AI Is Turning Social Media Into the Next Frontier for Suicide Prevention

AI Is Turning Social Media Into the Next Frontier for Suicide Prevention

“We stumbled upon your post…and it looks like you are going through some challenging times,” the message begins. “We are here to share with you materials and resources that might bring you some comfort.” Links to suicide help lines, a 24/7 chat service, and stories of people who overcame mental-health crises follow. “Sending you a virtual hug,” the message concludes.

This note, sent as a private message on Reddit by the artificial-intelligence (AI) company Samurai Labs, represents what some researchers say is a promising tool to fight the suicide epidemic in the U.S., which claims almost 50,000 lives a year. Companies like Samurai are using AI to analyze social media posts for signs of suicidal intent, then intervene through strategies like the direct message.

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There is a certain irony to harnessing social media for suicide prevention, since it’s often blamed for the mental-health and suicide crisis in the U.S., particularly among children and teenagers. But some researchers believe there is real promise in going straight to the source to “detect those in distress in real-time and break through millions of pieces of content,” says Samurai co-founder Patrycja Tempska.

Samurai is not the only company using AI to find and reach at-risk people. The company Sentinet says its AI model each day flags more than 400 social media posts that imply suicidal intent. And Meta, the parent company of Facebook and Instagram, uses its technology to flag posts or browsing behaviors that suggest someone is thinking about suicide. If someone shares or searches for suicide-related content, the platform pushes through a message with information about how to reach support services like the Suicide and Crisis Lifeline—or, if Meta’s team deems it necessary, emergency responders are called in.

Underpinning these efforts is the idea that algorithms may be able to do something that has traditionally stumped humans: determine who is at risk of self-harm so they can get help before it’s too late. But some experts say this approach—while promising—isn’t ready for primetime.

“We’re very grateful that suicide prevention has come into the consciousness of society in general. That’s really important,” says Dr. Christine Moutier, chief medical officer at the American Foundation for Suicide Prevention (AFSP). “But a lot of tools have been put out there without studying the actual results.”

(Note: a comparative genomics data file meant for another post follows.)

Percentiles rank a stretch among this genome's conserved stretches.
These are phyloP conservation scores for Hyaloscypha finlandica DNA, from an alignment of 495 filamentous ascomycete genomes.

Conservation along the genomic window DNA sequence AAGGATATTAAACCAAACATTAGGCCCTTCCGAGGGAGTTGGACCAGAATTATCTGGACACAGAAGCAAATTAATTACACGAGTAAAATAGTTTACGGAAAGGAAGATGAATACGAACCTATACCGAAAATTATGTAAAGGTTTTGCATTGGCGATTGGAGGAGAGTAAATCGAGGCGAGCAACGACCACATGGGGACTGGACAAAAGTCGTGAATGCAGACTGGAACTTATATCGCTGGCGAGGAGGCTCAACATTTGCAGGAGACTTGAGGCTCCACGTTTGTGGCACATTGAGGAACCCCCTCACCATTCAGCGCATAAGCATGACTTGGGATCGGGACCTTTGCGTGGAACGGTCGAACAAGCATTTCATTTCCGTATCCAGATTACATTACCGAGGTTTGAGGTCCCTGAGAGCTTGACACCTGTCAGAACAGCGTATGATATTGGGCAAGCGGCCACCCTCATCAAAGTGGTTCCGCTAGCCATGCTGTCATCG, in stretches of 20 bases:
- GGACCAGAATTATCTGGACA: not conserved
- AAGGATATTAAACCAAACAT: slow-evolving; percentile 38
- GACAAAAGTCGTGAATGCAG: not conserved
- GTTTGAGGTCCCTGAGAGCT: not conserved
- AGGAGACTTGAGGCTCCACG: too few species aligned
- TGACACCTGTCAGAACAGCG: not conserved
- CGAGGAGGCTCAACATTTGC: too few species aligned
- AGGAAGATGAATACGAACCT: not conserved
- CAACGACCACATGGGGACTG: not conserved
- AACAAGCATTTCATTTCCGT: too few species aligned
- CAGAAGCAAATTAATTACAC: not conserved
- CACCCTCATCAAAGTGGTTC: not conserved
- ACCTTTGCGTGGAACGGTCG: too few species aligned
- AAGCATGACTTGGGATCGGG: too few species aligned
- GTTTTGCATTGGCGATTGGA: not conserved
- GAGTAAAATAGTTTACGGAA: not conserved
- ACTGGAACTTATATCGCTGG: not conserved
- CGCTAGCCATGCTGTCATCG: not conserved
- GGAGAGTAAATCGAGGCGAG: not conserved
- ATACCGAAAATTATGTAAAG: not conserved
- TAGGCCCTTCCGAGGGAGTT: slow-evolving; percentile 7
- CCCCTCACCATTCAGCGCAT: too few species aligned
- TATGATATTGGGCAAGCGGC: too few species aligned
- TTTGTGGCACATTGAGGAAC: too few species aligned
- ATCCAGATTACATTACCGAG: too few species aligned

Predicting who is likely to attempt suicide is difficult even for the most highly trained human experts, says Dr. Jordan Smoller, co-director of Mass General Brigham and Harvard University’s Center for Suicide Research and Prevention. There are risk factors that clinicians know to look for in their patients—certain psychiatric diagnoses, going through a traumatic event, losing a loved one to suicide—but suicide is “very complex and heterogeneous,” Smoller says. “There’s a lot of variability in what leads up to self-harm,” and there’s almost never a single trigger.

The hope is that AI, with its ability to sift through massive amounts of data, could pick up on trends in speech and writing that humans would never notice, Smoller says. And there is science to back up that hope.

More than a decade ago, John Pestian, director of the Computational Medicine Center at Cincinnati Children’s Hospital, demonstrated that machine-learning algorithms can distinguish between real and fake suicide notes with better accuracy than human clinicians—a finding that highlighted AI’s potential to pick up on suicidal intent in text. Since then, studies have also shown that AI can pick up on suicidal intent in social-media posts across various platforms.

Companies like Samurai Labs are putting those findings to the test. From January to November 2023, Samurai’s model detected more than 25,000 potentially suicidal posts on Reddit, according to company data shared with TIME. Then a human supervising the process decides whether the user should be messaged with instructions about how to get help. About 10% of people who received these messages contacted a suicide helpline, and the company’s representatives worked with first responders to complete four in-person rescues. (Samurai does not have an official partnership with Reddit, but rather uses its technology to independently analyze posts on the platform. Reddit employs other suicide-prevention features, such as one that lets users manually report worrisome posts.)